Celebrating Pahela Baishakh is only getting more and more colorful. It is no less than a carnival these days. As far I can remember, since the days of my girlhood I have been visiting Ramna, first with my parents, then with friends. The companions changed, but the spirit never did. It was always the same—birds chirping, getting ready in a frenzy, dressing in red and white, the same but ever new “Esho he Baishakh,” chotpoti and fuchka, panta and hilsha, and everything else that comes with it. The day is no different from any other, but it's the spirit that makes all the difference. Come to think of it, however, I suddenly realize that the most memorable Pahela Baishakh in my life is connected not with Ramna Botomul and the greenery of Dhaka, but a small nondescript town in Illinois, USA. In Dhaka, I have been a more or less regular botomul goer. But in that alien town of Carbondale, where there was nothing Bengali, we strove to evoke the spirit of Baishakh with all our might—a handful of 25-30 Bangladeshi students and some spouses and children.
That particular year, I was the general secretary of the Bangladesh Student Association at Southern Illinois University, Carbondale. I don't recall exactly how it started, but we were determined to have a grand Pahela Baishakh. The worst thing about Bangladeshis, as we all know, is our divided existence. If there are four Bengalis in one place, there will be at least three groups. Carbondale was no different. But in spite of everything, we decided to celebrate the Pahela Baishakh. A venue was chosen, the funds were raised, the Bangladeshi faculty members were generous, and the students came forward with whatever little they could spare. There was no lack of spirit. The cooking and the decoration were divided in two groups. And then it began….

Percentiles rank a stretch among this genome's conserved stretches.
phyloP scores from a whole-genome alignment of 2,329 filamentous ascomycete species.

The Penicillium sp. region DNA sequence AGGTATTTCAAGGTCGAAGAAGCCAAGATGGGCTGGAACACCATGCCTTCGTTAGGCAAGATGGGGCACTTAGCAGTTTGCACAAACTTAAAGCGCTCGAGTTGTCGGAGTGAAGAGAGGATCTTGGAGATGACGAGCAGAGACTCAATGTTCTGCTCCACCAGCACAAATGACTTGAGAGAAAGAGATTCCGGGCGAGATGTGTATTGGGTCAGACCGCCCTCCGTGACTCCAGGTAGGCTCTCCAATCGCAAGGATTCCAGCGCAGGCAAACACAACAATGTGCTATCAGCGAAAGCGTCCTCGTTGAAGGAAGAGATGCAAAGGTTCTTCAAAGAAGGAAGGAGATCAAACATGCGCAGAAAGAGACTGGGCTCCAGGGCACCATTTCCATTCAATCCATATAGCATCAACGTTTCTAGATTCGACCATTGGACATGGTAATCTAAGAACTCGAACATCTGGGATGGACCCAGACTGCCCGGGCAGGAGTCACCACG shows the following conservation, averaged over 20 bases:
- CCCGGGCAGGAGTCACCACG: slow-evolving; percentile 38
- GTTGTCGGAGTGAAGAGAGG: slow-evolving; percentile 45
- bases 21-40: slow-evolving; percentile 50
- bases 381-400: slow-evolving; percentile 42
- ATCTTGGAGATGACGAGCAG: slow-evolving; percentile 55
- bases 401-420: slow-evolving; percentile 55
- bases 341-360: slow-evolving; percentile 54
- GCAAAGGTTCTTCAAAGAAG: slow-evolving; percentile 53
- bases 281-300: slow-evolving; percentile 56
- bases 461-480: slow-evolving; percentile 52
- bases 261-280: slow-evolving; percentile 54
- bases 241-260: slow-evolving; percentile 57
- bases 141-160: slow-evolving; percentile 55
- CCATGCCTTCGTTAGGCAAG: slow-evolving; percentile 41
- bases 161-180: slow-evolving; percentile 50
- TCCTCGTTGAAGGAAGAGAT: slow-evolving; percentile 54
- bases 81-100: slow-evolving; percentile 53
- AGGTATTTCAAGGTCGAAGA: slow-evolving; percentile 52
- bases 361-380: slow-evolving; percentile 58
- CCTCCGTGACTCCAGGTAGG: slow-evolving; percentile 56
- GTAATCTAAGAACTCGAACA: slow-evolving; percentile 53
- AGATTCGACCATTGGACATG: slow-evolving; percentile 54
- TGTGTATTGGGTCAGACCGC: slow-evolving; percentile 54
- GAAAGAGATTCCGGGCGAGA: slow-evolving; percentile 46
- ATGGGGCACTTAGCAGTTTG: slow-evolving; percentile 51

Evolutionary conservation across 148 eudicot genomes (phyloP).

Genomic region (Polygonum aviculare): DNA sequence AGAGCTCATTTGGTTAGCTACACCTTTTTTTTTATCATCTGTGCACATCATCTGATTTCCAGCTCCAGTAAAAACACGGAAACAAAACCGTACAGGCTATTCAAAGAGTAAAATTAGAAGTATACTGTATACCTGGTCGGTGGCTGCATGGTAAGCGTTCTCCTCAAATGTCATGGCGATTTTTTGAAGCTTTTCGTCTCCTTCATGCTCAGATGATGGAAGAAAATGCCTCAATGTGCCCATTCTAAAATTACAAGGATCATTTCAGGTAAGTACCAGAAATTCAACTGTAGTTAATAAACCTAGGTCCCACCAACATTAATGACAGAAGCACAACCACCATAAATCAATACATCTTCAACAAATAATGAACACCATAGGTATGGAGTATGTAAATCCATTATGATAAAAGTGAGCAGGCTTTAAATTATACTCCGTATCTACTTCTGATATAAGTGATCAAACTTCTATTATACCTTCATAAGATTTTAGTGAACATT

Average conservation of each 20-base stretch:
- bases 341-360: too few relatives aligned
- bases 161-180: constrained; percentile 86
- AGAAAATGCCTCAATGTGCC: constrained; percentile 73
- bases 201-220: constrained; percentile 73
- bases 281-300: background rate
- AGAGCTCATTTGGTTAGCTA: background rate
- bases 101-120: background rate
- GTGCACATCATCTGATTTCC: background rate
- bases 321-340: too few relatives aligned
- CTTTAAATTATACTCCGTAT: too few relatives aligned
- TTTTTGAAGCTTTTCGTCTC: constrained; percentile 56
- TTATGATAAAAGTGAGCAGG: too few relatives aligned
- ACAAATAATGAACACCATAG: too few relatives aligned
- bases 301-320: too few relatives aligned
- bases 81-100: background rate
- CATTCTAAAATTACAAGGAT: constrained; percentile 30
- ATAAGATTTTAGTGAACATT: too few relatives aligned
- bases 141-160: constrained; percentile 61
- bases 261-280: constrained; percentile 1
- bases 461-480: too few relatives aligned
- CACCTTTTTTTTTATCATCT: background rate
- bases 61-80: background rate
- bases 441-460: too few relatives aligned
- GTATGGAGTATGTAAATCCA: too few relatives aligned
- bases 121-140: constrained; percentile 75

There was a residence hall with a huge kitchen with seven ovens with a total of 14 burners. Two of our graduate students lived there and we swarmed the kitchen the night before Pahela Baishakh. It was difficult to get hisha that year. Apparently, hilsha export was banned by the Bangladesh Government and no hilsha to be had.
Then, a Bangladeshi bhabi called me up. “Apa, there's boal maach at the International Grocery.”
I was kind of short tempered for many reasons, and barked, “So? Do you want to feed people boal maach?”
“Yes, I mean the boal looks and smells exactly like hilsha fish,” the bhabi replied hastily.
I was dumbfounded. As it turned out, our deshi brethren exported hilsha under the name of 'boal' to fool the customs officials. And of course, we got fifteen pieces of 'boal maach' and turned them into hilsha.
At the kitchen, there was complete chaos. Nobody wanted to chop onions. The ladies were all yelling, “We can't cook and chop onions too.” I am not sure how the selections were made, but suddenly, Zaman, Halim, and another young man whose name I no longer remember, were sitting with several plastic containers, chopping knives and a huge pile of big, round purplish onions. They were peeled but not chopped. We all got busy and there were laughter, banter, squeals, and of course, the din of sounds of pots and pans. The hilsha fishes were entrusted with one of the bhabis and were being cooked elsewhere. We were busy with ten different kinds of bhorta, daal, chicken and beef.
At a crucial moment, Tariq came in with a huge bundle of potatoes and said, “Hey Zaman bhai, why are you crying? Are you missing bhabi?”
We all looked and saw poor Zaman and his two comrades in copious tears. We laughed out loud, and Zaman yelled back, “Why don't you come and take my place? You'll be wailing for your yet-to-be-bride.”
At this moment, someone remembered, “O dear, we did not rehearse for the chorus. Should we try it now?”
Right. So there was the cultural program. While we did prepare for the decoration and had everything ready, the cultural program was a total mess. The individual songs and recitation were fine, I guess. But the chorus of “Esho, he Boishakh” had not been practiced even once.